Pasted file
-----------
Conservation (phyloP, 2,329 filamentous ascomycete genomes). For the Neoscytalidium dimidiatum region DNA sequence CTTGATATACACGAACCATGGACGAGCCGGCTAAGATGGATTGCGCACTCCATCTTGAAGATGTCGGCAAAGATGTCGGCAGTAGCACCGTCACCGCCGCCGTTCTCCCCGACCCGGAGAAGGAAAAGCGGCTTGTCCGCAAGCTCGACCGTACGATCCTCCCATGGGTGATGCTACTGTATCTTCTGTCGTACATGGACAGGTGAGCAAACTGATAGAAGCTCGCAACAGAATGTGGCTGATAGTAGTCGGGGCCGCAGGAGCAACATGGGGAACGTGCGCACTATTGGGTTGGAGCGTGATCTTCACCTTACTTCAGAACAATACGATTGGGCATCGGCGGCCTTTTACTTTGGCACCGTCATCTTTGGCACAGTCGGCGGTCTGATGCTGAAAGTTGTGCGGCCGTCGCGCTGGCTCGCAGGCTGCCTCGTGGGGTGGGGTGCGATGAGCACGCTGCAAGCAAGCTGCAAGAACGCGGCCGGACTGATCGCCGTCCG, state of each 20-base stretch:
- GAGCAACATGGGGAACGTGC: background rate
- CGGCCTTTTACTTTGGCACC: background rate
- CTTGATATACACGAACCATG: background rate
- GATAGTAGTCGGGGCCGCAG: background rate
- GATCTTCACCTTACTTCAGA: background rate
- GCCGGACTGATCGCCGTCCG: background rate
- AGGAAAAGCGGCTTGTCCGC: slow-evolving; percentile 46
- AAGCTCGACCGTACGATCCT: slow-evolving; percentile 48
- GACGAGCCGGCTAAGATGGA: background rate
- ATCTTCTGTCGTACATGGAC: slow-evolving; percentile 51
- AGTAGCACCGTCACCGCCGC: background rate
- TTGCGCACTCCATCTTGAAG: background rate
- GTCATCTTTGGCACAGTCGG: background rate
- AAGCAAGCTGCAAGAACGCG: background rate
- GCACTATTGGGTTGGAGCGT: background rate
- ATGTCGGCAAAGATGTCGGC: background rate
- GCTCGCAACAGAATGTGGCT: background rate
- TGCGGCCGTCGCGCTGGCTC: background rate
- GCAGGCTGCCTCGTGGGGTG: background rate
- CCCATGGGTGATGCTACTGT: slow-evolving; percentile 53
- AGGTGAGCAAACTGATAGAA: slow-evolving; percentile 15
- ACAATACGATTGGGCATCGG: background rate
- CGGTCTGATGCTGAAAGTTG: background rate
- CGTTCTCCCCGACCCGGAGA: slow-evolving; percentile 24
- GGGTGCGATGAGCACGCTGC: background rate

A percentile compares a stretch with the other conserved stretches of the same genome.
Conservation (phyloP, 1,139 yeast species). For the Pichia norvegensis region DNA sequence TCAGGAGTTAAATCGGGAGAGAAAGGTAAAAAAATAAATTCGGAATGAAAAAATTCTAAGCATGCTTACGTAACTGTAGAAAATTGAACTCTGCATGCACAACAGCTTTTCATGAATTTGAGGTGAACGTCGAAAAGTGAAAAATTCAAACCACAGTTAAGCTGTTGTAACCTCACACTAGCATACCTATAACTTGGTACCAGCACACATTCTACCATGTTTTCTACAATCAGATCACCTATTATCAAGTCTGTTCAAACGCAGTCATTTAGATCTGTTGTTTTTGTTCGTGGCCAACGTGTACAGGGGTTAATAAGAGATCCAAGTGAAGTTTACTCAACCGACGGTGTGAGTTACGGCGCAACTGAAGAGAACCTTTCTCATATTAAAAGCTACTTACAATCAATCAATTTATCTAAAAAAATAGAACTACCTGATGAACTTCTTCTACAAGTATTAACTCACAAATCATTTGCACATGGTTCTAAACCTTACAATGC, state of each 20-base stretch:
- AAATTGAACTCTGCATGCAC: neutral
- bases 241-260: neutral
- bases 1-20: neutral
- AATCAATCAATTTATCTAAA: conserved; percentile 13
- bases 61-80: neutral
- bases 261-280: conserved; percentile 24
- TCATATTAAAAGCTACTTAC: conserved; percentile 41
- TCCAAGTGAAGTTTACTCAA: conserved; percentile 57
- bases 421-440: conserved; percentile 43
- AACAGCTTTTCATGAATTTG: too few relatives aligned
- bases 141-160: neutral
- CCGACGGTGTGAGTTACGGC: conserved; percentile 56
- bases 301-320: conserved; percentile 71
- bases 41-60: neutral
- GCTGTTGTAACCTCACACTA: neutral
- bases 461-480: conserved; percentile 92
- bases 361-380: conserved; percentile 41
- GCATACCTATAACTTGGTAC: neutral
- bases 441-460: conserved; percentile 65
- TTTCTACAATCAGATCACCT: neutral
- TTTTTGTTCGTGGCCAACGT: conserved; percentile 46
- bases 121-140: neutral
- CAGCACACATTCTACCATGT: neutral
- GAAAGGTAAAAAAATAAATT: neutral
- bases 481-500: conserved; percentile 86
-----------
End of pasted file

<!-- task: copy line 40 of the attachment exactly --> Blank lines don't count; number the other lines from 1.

- CCGACGGTGTGAGTTACGGC: conserved; percentile 56